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Friday, March 11, 2011

Senator Wise Evolution Bill

Senator Wise singles out evolution for critical analysis, but the real question is what is he really aiming for? The Sunshine State Standards ALREADY MANDATE that all science is critically evaluated and that includes evolution. Consider the standards as written:

Standard 1: The Practice of Science ...C: Scientific argumentation is a necessary part of scientific inquiry and plays an important role in the generation and validation of scientific knowledge.
Benchmark: SC.912.N.1.3 Recognize that the strength or usefulness of a scientific claim is evaluated through scientific argumentation, which depends on critical and logical thinking, and the active consideration of alternative scientific explanations to explain the data presented.

So it's right there in the Sunshine State Standards. Why do we need to single out evolution in a bill that includes a whole lot of hokey nonsense to make the true goal (teaching creationism) somehow more palatable. Consider too that the standards state very clearly:

Standard 15: Diversity and Evolution of Living Organisms A. The scientific theory of evolution is the fundamental concept underlying all of biology. B. The scientific theory of evolution is supported by multiple forms of scientific evidence.
Benchmark: SC.912.L.15.1Explain how the scientific theory of evolution is supported by the fossil record, comparative anatomy, comparative embryology, biogeography, molecular biology, and observed evolutionary change.

Again examination of the evidence is mandated in the Science standards so Senator Wise is merely spending taxpayer money on a nonsensical bill that is really a stealth bill for getting religious ideas (HIS OWN RELIGIOUS IDEAS) into our classrooms! Don't we have more important things to worry about here in Florida, Senator Wise?


Joe Meert


At 9:41 PM, Blogger Jorgon Gorgon said...

Apparently, a similar bill is in the works in TN:http://www.memphisflyer.com/TheBruceVBlog/archives/2011/03/11/proposed-tn-bill-will-gut-teaching-of-evolution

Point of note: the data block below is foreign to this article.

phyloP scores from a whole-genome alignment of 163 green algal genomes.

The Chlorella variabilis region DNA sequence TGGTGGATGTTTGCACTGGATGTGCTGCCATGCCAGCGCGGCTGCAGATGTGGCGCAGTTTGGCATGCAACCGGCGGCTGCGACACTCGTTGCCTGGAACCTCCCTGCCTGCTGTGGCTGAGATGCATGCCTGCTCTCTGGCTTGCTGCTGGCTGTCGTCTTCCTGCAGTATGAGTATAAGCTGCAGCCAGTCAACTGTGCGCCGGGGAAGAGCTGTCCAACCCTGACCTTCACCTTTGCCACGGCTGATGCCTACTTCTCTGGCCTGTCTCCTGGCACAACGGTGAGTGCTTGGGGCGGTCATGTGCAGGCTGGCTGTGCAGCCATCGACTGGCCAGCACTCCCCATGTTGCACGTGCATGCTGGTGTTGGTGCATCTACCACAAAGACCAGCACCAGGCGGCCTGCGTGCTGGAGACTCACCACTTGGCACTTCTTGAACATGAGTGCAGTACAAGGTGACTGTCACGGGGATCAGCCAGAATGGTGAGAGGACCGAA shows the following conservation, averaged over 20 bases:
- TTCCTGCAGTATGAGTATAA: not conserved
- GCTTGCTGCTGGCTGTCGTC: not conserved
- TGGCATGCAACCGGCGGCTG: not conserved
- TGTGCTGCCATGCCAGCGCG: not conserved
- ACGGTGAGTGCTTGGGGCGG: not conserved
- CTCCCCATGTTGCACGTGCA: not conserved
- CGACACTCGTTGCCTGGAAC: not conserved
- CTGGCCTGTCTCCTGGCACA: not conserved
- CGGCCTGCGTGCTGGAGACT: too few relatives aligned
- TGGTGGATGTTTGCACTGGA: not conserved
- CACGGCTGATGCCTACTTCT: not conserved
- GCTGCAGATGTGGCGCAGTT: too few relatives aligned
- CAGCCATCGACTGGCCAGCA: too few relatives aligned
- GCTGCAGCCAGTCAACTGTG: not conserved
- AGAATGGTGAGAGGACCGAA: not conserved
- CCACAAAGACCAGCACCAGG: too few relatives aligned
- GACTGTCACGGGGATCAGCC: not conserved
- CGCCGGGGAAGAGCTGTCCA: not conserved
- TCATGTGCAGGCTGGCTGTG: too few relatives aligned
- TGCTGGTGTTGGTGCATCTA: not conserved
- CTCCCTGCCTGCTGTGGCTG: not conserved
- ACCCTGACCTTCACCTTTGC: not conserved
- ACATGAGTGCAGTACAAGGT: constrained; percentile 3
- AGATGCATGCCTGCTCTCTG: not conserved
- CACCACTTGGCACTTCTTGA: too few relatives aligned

Those wacky creotards never learn...

At 4:13 PM, Anonymous High school Student said...

Hello, I am a 17 yr old high school student very much interested in science. As a Floridian I am aware of this bill, and these are my thoughts on the matter. This senator is accused of being a religious nut-job, but why? If evolution is only a theory, why should it be the only theory taught in school about the creation of life? Isn't that kind of like indoctrination?

Have a good day.

At 4:31 PM, Blogger Unknown said...

First thing (high school student) is that your science teacher should be fired. If by 17 you have not yet learned what the word 'theory' means, then your education has failed you. Secondly, have you read the bill? Wise doesn't ask that we examine 'alternate theories of gravity'. No request to teach 'alternates to germ theory of disease'. No request to teach 'alternatives to plate tectonic theory'. Why not? Is Wise advocating indoctrination into plate tectonics, germ theory and gravitational theory? Why is it ok to indoctrinate you in those theories, but not evolution? Wise is only about getting his religious viewpoint introduced in science classes. That's all and it's very clear from his 'bill' that this is about religious indoctrination and the first steps in the establishment of a theocracy in America.

At 8:31 PM, Blogger Clif said...

When we define science as the search for truth, following the evidence wherever it leads, why should creationism necessarily be ruled out? If it is no threat to the scientific search, why should be it be banned or censored from the public curriculum? Indoctrination indeed should be avoided in the school environment. But one of the quintessential themes of indoctrination is excluding other avenues of evidence. Excluding creationism in favor of evolution is no less indoctrination than teaching both in the classroom. Besides, evolution has its scientific flaws, including the failure to explain the Cambrian explosion, the existence of irreducibly complex mechanisms in the cell, and evolution's failure to produce a complete fossil record showing the link from non-humanity to humanity. And to the claim that these fossils have not yet been found, the point must be brought up that such an argument is surely a "god of the gaps" theory, expecting that something that does not yet exist will exist to prove a theory. Teaching something that has not been disproven at the same time as teaching something that has not been definitely proven is in no way indoctrination; rather it is a balanced and well-reasoned education.

At 8:38 PM, Blogger Unknown said...

Cliff, good point. Creationism should not be necessarily ruled out 'a priori' and it might surprise you to know that it was not ruled out as an explanation in the 1800's. What happened is that creationists of the 1800's and later realized that creationism could not be reconciled with the rock record. Once scientists and clergy realized that creationism was useless as a scientific explanation, it was dropped. The fact that a few people cling to the explanation in the fear that real science will somehow threaten their faith is of no consequence. Once you welcome yourself to the 20th century, you won't feel so threatened.


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